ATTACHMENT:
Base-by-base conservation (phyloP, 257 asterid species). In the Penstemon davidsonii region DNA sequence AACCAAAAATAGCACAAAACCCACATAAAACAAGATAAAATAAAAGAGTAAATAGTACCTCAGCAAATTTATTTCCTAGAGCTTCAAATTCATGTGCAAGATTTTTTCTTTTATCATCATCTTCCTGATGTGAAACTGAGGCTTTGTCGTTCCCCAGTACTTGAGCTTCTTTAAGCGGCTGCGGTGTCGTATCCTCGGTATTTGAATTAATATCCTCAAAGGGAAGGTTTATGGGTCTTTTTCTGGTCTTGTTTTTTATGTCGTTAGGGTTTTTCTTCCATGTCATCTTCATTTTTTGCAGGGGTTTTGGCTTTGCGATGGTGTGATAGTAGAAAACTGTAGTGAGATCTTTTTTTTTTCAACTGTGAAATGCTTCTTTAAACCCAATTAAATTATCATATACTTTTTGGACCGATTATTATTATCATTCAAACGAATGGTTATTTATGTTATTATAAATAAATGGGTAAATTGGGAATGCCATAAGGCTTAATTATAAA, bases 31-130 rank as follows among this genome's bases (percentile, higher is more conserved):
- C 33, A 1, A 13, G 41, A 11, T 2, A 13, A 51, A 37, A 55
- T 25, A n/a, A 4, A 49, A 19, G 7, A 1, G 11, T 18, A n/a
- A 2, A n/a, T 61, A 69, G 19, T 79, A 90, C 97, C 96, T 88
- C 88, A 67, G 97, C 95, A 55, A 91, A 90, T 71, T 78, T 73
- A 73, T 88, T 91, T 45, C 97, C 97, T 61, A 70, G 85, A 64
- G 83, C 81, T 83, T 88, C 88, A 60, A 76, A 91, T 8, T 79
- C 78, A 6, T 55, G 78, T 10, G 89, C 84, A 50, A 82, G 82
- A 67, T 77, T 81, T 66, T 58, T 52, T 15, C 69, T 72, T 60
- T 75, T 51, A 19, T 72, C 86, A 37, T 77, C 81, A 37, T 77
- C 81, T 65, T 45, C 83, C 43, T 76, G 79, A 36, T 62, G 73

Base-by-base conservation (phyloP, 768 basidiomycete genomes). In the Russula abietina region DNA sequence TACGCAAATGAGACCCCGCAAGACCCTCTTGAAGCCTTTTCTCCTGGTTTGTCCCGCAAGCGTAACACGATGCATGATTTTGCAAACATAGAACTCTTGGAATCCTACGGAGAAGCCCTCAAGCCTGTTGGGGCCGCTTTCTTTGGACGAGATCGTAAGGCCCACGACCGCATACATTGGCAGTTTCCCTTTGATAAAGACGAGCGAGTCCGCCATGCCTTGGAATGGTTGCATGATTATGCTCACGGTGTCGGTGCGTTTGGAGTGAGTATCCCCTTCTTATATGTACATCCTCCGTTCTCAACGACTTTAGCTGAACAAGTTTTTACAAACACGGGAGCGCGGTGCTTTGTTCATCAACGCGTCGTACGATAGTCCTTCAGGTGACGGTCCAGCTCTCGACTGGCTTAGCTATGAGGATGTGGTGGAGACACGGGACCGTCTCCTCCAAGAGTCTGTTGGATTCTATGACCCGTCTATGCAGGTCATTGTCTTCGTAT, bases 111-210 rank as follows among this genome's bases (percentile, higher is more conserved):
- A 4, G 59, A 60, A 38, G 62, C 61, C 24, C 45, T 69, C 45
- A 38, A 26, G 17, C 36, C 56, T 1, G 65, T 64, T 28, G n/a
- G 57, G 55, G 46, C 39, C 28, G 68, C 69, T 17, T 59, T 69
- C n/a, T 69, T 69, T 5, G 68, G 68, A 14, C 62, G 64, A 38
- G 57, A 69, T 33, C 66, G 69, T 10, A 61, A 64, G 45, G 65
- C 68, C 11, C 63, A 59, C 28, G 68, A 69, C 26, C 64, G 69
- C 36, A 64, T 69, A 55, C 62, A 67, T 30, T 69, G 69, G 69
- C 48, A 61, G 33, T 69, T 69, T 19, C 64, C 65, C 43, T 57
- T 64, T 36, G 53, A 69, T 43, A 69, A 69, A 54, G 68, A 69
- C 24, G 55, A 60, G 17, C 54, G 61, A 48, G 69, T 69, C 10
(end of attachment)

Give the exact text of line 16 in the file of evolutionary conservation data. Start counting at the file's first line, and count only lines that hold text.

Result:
- C n/a, T 69, T 69, T 5, G 68, G 68, A 14, C 62, G 64, A 38